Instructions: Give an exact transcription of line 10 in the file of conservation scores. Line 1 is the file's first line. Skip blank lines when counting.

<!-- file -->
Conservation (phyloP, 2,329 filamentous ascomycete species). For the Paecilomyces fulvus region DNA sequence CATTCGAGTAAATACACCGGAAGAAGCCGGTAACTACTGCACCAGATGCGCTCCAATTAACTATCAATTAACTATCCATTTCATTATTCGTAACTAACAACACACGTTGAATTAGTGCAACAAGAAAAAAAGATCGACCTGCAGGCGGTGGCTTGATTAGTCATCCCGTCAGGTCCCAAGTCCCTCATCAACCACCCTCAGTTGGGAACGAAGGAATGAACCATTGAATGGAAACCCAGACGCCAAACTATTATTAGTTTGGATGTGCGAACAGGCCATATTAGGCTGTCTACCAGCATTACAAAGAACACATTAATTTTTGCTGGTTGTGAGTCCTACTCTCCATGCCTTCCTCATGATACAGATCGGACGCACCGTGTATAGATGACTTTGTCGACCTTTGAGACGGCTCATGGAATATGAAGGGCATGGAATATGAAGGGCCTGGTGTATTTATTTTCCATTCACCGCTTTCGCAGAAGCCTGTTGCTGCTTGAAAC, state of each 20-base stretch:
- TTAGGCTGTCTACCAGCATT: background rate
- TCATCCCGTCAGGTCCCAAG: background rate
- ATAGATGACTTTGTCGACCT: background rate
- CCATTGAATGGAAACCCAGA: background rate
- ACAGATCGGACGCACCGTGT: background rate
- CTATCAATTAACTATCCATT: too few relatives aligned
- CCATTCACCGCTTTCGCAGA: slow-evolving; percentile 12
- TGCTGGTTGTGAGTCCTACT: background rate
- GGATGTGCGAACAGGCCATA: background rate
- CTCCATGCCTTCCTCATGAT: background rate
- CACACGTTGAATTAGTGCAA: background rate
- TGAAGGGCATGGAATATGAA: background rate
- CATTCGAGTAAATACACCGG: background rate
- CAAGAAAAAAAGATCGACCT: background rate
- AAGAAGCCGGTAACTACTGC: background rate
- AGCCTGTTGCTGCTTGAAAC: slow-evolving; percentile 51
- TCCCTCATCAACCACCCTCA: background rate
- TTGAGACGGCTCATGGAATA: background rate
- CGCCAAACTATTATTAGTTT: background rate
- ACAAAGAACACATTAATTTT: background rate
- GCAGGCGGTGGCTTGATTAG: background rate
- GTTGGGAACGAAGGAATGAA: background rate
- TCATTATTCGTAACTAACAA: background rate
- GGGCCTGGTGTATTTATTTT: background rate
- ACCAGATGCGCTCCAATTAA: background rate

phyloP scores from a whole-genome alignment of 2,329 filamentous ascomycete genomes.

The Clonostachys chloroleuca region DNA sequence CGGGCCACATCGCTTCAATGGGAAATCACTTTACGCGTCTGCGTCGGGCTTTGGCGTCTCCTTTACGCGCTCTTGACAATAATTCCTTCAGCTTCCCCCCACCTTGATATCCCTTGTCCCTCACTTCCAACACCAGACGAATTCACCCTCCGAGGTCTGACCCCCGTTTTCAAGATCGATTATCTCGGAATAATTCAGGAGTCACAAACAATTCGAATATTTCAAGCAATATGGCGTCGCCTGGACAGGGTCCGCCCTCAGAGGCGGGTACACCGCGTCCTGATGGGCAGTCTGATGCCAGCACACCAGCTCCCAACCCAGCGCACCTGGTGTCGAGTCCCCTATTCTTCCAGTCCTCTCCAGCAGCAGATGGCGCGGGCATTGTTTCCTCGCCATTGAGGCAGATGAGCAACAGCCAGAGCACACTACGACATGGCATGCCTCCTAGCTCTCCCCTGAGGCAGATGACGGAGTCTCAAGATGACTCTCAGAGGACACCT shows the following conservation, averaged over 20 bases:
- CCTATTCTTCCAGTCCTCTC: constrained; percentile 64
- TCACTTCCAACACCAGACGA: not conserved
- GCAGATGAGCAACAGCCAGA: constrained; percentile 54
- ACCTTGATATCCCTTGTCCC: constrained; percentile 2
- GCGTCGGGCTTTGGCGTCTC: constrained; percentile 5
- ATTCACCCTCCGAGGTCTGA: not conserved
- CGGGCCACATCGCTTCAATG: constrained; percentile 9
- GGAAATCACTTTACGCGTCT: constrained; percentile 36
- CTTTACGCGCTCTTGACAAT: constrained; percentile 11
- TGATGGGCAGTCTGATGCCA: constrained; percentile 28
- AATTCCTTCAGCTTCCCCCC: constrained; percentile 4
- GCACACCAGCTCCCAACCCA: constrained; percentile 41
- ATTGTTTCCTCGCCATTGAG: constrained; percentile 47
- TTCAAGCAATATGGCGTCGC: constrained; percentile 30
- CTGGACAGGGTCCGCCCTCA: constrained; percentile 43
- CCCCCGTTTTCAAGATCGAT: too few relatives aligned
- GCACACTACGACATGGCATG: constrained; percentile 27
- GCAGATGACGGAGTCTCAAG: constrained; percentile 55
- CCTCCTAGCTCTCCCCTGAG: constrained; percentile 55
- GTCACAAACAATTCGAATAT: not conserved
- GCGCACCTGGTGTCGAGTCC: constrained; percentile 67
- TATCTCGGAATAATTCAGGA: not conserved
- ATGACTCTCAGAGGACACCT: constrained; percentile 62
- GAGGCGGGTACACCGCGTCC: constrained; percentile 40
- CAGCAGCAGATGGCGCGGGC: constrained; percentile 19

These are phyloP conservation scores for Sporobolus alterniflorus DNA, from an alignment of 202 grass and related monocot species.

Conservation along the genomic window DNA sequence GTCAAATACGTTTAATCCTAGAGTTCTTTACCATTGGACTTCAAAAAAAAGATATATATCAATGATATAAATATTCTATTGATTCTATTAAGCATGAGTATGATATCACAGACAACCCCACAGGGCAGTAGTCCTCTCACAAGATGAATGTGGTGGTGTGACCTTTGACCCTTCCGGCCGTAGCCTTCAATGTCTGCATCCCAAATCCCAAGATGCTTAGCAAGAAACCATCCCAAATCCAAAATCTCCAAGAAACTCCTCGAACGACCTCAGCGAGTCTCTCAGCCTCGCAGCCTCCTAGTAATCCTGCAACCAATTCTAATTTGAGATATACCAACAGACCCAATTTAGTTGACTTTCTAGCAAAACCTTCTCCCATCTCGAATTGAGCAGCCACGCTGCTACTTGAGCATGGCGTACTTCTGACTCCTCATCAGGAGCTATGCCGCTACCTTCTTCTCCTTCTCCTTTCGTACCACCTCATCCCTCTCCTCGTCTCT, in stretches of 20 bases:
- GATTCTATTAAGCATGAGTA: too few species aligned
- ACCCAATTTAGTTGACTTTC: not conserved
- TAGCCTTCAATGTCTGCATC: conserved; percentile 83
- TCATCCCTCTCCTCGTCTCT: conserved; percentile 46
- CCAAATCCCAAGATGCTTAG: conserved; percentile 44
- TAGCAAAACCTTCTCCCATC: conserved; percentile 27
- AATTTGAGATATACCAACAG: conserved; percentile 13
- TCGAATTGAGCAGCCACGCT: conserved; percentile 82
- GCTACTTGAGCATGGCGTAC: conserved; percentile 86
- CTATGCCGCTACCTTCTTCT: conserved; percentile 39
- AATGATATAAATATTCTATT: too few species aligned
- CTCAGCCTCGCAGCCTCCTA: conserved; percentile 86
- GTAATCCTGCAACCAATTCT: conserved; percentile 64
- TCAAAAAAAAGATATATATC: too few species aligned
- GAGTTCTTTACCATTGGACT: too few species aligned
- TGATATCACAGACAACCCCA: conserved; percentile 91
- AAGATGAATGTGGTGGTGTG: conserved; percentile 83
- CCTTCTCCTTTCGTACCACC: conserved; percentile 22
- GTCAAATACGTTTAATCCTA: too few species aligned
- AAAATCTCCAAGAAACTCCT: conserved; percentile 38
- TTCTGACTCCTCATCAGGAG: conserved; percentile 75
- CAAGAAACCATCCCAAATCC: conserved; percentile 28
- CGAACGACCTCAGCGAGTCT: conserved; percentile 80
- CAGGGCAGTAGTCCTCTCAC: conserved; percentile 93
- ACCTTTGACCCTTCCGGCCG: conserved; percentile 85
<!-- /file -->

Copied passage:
- GGATGTGCGAACAGGCCATA: background rate